Either way, the perception of value pop music will never return to what it was in the '90s, for a huge range of factors that are too multitudinous to get into here. The point is that Microsoft is purposefully avoiding what Spotify did to music in the way it's building Xbox Game Pass, to protect developers and creators first and foremost.
A highly curated discovery engine with a big upsell
Internal documents that we've seen in the past indicate that Xbox Game Pass subscribers actually spend more money on games, not less, despite the fact the service has hundreds of games available at any one time. It's an important divergence from Spotify and similar all-you-can-eat services, whose libraries are vast, uncurated, comprised entirely of permanent content. Spotify has trained me not to spend more money on music, because I know it'll always be there. Xbox Game Pass is very different.
Microsoft is building up Xbox Game Pass very intentionally to be a supplementary discovery tool, rather than something it hopes will someday replace retail entirely.
Microsoft has a large section across all of its Xbox Game Pass apps that list games "Leaving soon." Indeed, content on Xbox Game Pass rotates on a monthly basis. Games leave the service, and games enter the service, leaving the volume of games quite tightly curated. Furthermore, Microsoft attempts to on ramp customers towards buying those games outright, enticing them with funded discounts. This is a fundamental distinction from Spotify, which places no expectation on users beyond the simple subscribing and grazing into the service.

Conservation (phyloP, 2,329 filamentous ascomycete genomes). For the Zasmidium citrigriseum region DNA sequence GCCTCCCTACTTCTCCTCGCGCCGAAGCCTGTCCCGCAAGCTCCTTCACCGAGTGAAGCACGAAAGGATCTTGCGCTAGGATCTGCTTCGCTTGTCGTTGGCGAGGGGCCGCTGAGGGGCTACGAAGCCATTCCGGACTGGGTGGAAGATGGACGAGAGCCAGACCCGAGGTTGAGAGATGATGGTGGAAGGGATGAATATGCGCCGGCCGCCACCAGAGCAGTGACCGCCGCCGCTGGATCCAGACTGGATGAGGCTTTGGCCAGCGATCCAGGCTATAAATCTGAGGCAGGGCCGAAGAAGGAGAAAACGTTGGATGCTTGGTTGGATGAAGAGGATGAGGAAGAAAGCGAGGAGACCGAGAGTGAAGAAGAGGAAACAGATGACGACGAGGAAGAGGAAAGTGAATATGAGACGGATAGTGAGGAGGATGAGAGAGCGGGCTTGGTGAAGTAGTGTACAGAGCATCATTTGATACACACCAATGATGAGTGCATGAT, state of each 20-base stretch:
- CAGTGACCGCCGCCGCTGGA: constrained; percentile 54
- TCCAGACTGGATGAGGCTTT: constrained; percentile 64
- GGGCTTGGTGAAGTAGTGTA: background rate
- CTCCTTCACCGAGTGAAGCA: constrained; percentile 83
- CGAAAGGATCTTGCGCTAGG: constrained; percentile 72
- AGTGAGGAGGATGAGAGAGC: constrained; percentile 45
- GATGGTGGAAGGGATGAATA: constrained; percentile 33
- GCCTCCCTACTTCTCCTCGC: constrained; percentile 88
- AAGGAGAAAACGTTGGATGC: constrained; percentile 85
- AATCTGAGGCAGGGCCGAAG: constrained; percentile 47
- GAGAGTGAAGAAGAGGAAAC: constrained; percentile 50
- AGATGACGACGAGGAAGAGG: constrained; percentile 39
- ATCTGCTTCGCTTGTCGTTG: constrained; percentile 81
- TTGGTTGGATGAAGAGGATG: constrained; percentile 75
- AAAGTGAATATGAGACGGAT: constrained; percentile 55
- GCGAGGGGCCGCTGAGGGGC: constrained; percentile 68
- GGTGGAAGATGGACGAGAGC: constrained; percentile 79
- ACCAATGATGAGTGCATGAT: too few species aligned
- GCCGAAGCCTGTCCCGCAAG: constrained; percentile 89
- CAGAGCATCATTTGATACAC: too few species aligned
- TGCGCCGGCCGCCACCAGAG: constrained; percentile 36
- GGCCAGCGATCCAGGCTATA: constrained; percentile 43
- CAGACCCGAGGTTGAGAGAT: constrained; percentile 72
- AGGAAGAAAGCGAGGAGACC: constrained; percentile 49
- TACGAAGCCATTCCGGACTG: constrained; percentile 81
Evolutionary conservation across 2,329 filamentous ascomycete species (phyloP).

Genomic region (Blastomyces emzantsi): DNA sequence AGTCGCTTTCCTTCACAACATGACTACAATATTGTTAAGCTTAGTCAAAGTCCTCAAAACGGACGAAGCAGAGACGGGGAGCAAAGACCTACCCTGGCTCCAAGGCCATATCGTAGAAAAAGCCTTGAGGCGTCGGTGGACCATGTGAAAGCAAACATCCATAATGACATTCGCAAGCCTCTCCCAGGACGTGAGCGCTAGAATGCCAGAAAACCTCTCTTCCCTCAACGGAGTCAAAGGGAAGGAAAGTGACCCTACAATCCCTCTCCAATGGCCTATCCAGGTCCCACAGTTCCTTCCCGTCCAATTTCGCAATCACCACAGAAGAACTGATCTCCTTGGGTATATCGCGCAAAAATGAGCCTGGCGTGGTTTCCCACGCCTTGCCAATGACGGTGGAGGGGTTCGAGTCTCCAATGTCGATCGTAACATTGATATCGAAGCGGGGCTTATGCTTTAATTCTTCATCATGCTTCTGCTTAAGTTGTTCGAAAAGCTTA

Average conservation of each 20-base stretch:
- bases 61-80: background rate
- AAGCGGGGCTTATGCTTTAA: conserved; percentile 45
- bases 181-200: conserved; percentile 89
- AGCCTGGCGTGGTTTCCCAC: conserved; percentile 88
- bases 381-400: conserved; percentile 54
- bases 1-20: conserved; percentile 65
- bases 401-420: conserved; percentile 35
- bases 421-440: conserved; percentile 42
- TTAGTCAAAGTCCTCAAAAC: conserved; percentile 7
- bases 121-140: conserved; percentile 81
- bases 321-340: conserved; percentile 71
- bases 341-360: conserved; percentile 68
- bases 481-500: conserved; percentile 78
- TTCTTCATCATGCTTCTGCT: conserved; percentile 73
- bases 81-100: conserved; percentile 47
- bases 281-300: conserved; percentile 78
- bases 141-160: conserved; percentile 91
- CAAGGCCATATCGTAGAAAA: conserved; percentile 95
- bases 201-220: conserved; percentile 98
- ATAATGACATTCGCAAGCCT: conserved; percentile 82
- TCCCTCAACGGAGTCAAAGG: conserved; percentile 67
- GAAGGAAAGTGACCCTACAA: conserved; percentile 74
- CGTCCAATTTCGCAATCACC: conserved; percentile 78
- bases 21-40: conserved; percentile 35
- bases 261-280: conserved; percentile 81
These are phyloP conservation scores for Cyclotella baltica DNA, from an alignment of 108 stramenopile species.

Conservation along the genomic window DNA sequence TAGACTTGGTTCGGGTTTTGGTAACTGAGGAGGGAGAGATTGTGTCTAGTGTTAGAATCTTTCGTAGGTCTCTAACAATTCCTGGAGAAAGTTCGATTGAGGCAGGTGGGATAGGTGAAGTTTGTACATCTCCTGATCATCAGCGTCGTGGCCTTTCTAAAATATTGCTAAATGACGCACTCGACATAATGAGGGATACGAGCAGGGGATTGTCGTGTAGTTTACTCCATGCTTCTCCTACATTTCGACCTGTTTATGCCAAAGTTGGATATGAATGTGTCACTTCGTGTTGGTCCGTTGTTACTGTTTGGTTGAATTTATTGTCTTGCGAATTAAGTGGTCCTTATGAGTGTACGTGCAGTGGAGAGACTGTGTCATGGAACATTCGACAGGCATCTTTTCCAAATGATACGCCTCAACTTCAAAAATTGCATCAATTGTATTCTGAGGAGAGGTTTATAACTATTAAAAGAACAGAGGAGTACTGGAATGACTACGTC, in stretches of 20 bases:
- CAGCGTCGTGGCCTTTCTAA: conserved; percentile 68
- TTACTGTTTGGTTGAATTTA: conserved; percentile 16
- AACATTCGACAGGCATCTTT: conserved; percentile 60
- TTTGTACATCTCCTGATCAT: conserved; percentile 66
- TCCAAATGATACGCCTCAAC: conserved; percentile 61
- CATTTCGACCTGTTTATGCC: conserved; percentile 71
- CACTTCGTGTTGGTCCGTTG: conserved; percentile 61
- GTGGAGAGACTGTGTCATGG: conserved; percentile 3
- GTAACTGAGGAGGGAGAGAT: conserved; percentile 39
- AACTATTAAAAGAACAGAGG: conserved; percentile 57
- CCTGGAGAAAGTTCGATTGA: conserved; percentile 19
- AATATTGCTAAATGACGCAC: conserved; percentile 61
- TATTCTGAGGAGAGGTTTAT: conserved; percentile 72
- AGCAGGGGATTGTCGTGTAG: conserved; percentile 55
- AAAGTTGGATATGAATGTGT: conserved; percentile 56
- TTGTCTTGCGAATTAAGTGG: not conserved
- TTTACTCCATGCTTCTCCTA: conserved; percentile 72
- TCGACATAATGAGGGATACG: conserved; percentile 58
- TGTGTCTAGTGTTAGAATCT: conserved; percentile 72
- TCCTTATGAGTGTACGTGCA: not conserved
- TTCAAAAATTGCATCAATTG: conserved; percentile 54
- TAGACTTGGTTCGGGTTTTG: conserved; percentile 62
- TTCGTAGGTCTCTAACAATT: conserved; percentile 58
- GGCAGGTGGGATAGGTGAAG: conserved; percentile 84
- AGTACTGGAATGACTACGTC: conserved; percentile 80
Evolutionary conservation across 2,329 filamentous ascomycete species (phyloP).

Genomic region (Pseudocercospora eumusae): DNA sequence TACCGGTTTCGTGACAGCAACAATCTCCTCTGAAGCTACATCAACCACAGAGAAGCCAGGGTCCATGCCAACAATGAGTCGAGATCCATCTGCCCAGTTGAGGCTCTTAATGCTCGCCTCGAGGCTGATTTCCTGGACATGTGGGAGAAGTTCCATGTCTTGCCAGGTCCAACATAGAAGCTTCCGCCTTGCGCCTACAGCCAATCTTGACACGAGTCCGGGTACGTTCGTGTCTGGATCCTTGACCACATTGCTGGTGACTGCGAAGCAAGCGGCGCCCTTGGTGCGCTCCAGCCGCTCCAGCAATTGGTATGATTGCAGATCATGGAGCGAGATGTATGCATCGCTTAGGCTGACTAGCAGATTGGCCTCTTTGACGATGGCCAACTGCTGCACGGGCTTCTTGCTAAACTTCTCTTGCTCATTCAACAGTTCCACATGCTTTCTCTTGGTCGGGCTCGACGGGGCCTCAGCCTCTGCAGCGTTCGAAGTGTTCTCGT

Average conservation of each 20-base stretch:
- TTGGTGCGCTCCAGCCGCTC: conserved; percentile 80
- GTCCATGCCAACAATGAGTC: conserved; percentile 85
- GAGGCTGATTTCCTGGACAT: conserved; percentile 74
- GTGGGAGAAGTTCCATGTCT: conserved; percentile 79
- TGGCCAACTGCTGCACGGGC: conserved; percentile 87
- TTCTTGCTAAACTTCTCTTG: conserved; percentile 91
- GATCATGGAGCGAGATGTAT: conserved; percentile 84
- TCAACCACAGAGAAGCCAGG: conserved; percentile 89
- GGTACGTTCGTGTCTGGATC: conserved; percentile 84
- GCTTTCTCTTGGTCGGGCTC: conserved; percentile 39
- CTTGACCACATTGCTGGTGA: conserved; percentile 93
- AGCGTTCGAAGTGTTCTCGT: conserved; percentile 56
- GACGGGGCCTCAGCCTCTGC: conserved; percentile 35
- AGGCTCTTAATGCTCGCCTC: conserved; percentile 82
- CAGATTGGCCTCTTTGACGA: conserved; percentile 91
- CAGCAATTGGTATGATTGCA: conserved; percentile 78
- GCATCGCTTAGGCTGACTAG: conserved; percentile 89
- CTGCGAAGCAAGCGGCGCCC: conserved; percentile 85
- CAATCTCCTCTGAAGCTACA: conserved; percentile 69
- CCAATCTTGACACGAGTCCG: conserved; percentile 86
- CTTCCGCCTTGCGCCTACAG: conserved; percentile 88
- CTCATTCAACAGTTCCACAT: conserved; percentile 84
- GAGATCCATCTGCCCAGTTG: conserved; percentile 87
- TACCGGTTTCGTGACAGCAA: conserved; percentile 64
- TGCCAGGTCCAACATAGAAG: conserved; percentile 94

It could also be argued that gamers feel that through savings on Xbox Game Pass, they have more money to spend on titles or microtransactions that aren't present in the service. It feels to me that Microsoft is building up Xbox Game Pass very intentionally to be a supplementary discovery tool, rather than something it hopes will someday replace retail entirely. Indeed, we've heard that the next step for Xbox Cloud Gaming is the ability to let you buy games to stream into the service, which will further increase access to games at retail.
For the biggest players, Spotify does pay out a flat fee to acquire content. It famously paid Joe Rogan tens of millions for exclusivity on his podcast shows, before royalties. For indie musicians, it's often been the case that they have to pay to get their music onto Spotify in the first place, going through a record label or publisher, who take a cut of your profits for the mere privilege of existing. Microsoft's ID@Xbox self-publishing label allows developers who meet certain criteria to submit their games directly to Xbox platforms, and they pay a flat upfront fee for every game that hits Xbox Game Pass, as well as engagement bonuses for titles that do remarkably well in the service. Game developers know upfront what they will get for joining Xbox Game Pass, which includes word-of-mouth virality, marketing beats across Microsoft's socials, and news posts across media (like this one, for this month's Xbox Game Pass games).